To Eberhart from Ginsberg (The Signed & Numbered Edition). Allen Ginsberg, Richard Eberhart.
To Eberhart from Ginsberg (The Signed & Numbered Edition)
To Eberhart from Ginsberg (The Signed & Numbered Edition)
To Eberhart from Ginsberg (The Signed & Numbered Edition)
To Eberhart from Ginsberg (The Signed & Numbered Edition)
To Eberhart from Ginsberg (The Signed & Numbered Edition)

To Eberhart from Ginsberg (The Signed & Numbered Edition)

Lincoln, MA: Pennmaen Press, 1976. Limited First Edition. Hardcover. Signed by Allen Ginsberg & Richard Eberhart. "What I didn't say to Eberhart: 'Howl' is really about my mother, in her last year at Pilgrim State Hospital--acceptance of her, later inscribed in 'Kaddish' detail. The campaign of vilification and denigration that the first "Beat" texts met--interpreted from the Partisan Review thru TIME and even in FBI files as incomprehensible anti-social wild-eyed hate-filled irrational rebellious protest--was what I was foreseeing and trying to avoid as politely and straightforwardly as possible." (from Introduction, Pg. 11). "From Eberhart to Ginsberg" contains, as the title page suggests, "...an explanation by Allen Ginsberg (1926-1997) of his publication HOWL and Richard Eberhart's noteworthy New York Times article, "West Coast Rhythms." This short compilation of writings additionally features 'new' commentary by both poets and relief etchings by artist Jerome Kaplan. This highly desirable rarity from the Ginsberg canon offers substantive insight not only into “Howl” (as a poem) and the circumstances surrounding the Beats’ rocky rise to fame, but it unknowingly represents an “Inflection Point” in the Life, Thought & Career of Allen Ginsberg. This inflection point has everything to do with Allen’s increasing involvement with his ‘religious mentor,’ the highly-controversial Chogyam Trungpa and the sybaritic mutations of Buddhism he hawked. The vocational, visionary center from which the landscape-altering early work emerged (best represented, perhaps, by AG’s 1965 “Paris Review Interview” with the Prolific-&-Underappreciated Tom Clark) is almost entirely abdicated by Ginsberg in his commentary, here. When he does in fact reference the formative considerations he once championed, it is only to distance himself from them. An example of this trend as quoted from the text: "At the time I believed in some sort of God and thus Angels, and religiousness--at present as Buddhist I see an awakened emptiness (Sunyata) as the crucial term. No God, no Self, not even great Whitman's universal Self...The defect in these poems & this letter to Richard Eberhardt is the insistence on a divine self rather than a relatively heavenly emptiness." (Pg. 12). In the attempt to haphazardly weld the Buddhist insistence on being "egoless" onto the poetic orientation taught to him by Kerouac and exemplified by the major early work, Ginsberg functionally renounces the concepts which generated his most landscape-altering classics. The year in which this publication saw release, 1976, was at the very moment in which the "Second Aleister Crowley of the 20th Century," to obliquely paraphrase Kenneth Rexroth, was amplifying his psychic grip on Ginsberg while they worked to get The Jack Kerouac School of Disembodied Poetics at Naropa Institute on its feet. Hardcover issued without dust-jacket; the Limited, Numbered Edition (#238/300) featuring signatures by both Eberhardt (in thin, blue fountain pen ink) and Ginsberg (in black fountain pen ink) at colophon. From the collection of Erin Black Matson, the late artist-poet who with her then-husband, the acclaimed poet & educator Clive Matson, were bona fide members of the Beat Generation as it morphed into the hippie counterculture during the 1960s. The Matsons were colleagues-protégés (in lifestyle as much as literature) of Herbert Huncke, Bonnie Bremser et al. The condition befits its long ownership & use by Erin, who was a tried-&-true Beat-Bohemian to the very end. Book in a strong Near Fine condition with slight, age-typical toning, spotting to text block; moderate-to-significant slight rubbing to select areas of front, back covers; a few points of light, low-visibility staining to same. Near Fine. [Item #4784]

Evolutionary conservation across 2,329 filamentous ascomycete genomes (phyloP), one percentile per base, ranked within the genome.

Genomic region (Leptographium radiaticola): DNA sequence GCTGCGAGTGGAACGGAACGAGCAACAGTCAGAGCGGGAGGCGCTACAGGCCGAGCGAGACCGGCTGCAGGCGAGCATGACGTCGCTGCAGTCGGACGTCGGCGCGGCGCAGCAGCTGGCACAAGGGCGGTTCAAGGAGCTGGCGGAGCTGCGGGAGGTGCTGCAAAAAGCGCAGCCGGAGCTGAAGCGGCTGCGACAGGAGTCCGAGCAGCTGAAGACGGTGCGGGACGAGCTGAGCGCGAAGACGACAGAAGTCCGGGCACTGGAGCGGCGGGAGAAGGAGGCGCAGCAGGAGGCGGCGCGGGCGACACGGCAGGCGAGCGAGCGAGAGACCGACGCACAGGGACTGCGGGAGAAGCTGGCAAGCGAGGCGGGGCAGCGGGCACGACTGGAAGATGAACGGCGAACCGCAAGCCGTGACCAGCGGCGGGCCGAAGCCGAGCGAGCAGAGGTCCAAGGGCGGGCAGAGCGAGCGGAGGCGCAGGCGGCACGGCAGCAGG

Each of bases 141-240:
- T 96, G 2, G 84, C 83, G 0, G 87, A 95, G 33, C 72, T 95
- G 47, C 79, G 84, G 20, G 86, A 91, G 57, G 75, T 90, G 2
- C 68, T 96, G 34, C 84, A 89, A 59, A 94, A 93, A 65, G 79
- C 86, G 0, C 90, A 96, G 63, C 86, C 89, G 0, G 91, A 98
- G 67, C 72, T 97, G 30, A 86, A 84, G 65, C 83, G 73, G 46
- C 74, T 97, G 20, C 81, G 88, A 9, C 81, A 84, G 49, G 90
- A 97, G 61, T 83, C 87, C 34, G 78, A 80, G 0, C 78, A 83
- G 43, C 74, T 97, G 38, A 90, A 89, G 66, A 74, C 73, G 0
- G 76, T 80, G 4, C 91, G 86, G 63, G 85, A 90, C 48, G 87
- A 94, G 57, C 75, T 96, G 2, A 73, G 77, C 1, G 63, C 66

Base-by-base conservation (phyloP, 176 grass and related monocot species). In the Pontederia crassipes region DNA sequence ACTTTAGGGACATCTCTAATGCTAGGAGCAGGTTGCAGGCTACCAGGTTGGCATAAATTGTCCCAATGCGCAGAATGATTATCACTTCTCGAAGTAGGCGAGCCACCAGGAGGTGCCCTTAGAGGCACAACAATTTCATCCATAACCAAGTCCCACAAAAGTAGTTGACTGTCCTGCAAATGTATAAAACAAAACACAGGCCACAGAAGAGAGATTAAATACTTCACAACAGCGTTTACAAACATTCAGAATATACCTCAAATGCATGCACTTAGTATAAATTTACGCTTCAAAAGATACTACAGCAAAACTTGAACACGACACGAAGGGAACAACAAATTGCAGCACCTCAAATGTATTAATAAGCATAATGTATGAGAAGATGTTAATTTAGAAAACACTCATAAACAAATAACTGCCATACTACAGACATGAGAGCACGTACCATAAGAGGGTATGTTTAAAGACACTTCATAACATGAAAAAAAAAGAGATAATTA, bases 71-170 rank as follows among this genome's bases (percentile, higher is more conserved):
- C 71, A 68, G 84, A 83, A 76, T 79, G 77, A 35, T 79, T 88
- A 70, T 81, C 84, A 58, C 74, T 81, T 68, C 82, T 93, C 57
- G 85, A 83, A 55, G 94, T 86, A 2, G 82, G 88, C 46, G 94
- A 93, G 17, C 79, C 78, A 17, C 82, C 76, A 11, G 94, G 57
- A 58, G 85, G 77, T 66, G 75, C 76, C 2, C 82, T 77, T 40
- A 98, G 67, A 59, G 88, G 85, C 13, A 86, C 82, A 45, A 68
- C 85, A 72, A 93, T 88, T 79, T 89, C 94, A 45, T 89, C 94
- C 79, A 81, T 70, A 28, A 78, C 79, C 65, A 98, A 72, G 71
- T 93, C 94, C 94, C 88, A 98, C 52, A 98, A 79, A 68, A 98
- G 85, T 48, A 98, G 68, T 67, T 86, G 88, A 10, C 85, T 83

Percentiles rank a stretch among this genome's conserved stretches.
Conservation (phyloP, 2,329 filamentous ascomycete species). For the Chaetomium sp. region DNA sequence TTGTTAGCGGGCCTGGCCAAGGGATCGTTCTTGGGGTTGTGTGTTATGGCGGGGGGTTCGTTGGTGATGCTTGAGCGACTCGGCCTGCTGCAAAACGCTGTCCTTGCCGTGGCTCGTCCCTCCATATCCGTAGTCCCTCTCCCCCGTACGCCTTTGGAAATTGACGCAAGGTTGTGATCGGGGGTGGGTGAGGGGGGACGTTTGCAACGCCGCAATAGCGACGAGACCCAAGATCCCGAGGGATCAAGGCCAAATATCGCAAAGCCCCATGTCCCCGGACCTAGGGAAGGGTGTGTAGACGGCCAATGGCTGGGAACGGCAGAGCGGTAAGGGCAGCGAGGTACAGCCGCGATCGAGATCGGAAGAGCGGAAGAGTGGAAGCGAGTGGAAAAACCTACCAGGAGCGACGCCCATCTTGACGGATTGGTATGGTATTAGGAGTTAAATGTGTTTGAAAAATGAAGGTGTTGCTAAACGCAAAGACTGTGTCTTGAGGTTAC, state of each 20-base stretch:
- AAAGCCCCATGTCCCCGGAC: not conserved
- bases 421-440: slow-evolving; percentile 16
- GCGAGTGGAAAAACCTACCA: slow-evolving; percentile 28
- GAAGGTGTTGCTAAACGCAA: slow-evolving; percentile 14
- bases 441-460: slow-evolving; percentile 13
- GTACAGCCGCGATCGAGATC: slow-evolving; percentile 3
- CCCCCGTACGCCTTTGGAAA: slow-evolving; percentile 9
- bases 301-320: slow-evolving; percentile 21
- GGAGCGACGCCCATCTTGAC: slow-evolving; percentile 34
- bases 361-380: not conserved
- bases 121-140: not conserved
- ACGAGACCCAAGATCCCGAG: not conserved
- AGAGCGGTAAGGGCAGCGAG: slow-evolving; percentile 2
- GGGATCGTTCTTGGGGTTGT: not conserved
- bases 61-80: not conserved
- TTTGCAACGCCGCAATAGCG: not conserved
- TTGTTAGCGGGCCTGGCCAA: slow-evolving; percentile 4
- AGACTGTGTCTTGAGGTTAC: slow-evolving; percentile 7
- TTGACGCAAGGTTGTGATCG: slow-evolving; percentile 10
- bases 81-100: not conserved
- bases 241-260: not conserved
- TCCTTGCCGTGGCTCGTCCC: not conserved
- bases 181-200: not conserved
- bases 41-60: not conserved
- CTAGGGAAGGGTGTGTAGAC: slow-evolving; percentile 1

Price: $100.00